Turibus: The Easy Way to See Mexico City

Get a different perspective of the capital city from this double-decker bus

El angel de Independencia, mexican landmark
?fitopardo.com / Getty Images

Getting around Mexico City can be a challenge. A good option for tourists is the Turibus, a double-decker Hop-on, hop-off sightseeing bus service that makes a circuit from the historical center, down the Paseo de la Reforma to Chapultepec Park and into trendy neighborhoods such as Condesa, Roma, and Polanco. It's an easy way to get to important tourist attractions throughout this big city and offers a good vantage point for seeing the sights and getting a grip on the layout of the streets and neighborhoods.

Yes, the Turibus Is "Touristy"

I had been to Mexico City several times before I took the Turibus. Previously I had always gotten around the city by metro and found it a convenient and practical way to get from one place to another. Also, I must admit that whenever I saw those red double-decker buses I felt, as independent travelers often do, a sort of disdain for the passengers—those unadventurous folks who, instead of experiencing the "real" city the way the locals do, view it all from the remote perspective of a tour bus.

Why It's OK to Be Touristy

My disdain wasn't so great that I wouldn't consider counting myself among their ranks, however. On a trip to Mexico City with my mother and young daughter in tow, we decided that instead of marching her up and down stairs, on and off metro cars and through tunnels to see all the sights on our list that day, we would purchase day passes for the Turibus.

That day made me a convert. Particularly in a city as large as Mexico's capital, seeing it all from the vantage point of the Turibus will give you an appreciation for the layout of the city, the architecture of the Centro Historico, the numerous monuments along Paseo de la Reforma, the extent of Chapultepec Park and how they all fit into the mosaic of modern-day Mexico City.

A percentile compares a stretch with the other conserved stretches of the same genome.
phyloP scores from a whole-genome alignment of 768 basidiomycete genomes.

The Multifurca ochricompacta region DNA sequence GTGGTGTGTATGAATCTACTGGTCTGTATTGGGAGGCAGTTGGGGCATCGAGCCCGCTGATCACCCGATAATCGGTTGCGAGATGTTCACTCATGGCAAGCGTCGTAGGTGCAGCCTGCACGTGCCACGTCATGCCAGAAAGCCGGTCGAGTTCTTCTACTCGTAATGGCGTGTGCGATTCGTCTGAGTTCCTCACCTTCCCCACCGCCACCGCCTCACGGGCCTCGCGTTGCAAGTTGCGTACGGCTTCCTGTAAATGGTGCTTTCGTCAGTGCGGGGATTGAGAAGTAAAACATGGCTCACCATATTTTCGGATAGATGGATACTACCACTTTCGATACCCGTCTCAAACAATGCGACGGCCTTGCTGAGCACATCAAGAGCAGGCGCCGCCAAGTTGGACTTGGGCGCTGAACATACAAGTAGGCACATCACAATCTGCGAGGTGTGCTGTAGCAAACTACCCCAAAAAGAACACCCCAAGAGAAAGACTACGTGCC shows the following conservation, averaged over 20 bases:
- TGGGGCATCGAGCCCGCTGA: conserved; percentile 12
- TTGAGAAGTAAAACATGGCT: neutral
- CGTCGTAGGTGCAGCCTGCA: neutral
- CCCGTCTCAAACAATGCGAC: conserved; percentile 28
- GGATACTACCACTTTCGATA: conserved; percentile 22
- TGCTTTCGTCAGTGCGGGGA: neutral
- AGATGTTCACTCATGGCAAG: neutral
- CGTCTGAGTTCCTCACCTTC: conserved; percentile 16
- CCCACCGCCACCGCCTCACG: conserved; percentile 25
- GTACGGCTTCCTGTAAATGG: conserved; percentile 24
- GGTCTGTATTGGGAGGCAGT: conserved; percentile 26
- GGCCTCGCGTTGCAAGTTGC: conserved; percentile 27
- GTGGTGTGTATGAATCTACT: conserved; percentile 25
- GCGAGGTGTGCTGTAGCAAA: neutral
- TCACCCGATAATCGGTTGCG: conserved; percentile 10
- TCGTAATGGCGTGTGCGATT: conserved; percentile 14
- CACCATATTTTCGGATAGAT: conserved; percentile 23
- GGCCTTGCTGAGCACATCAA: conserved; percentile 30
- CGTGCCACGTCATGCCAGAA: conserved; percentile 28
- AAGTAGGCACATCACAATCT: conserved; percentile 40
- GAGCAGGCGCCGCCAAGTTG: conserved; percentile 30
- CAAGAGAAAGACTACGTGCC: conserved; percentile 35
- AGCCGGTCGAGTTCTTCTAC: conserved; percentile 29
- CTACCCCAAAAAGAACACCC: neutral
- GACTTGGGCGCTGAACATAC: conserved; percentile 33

Before that experience I had perceived the city from a mole's perspective: ground level and underground tunnels. I have great admiration for the efficiency of Mexico City's metro system, which transports some five million users every day for the extremely low price of about six pesos (roughly 30 cents U.S.). For the simple expediency of getting from one place to another, the metro can't be beaten. For a day of sightseeing, however, the Turibus is an excellent option.

Mexico City's Turibus Info

  • You can get on and off at any of the stops as many times as you like for the day.
  • You have the option of listening to a recorded commentary with a headset that gives information about the buildings, monuments, and neighborhoods you pass through.
  • The Turibus passes by the stops about every half hour between 9 a.m. and 9 p.m. daily.
  • Ticket prices start at about $3.50 for children and $7 for adults. 
  • The tour takes 2.5 hours minimum, but total time depends on how many stops you get off at.

Advantages Over Other Transportation Modes

  • Riding the Turibus will help orient you if you're new to the city.
  • It's safer than taxis or the metro and much less stressful.
  • There's no crowding.
  • You can see where you're going, especially if you sit on the upper deck (just don't forget to bring a hat and sunscreen).
  • The Turibus has Wi-Fi.

Turibus excursions are also offered to the  Teotihuacan archaeological site, departing daily from the Mexico City Zocalo. The cost for this eight-hour tour is about $25 for children and $50 for adults and includes transportation, lunch and a guided tour of the site.

You can also ride the Turibus in Merida, Puebla, and Veracruz.

Website: Turibus Website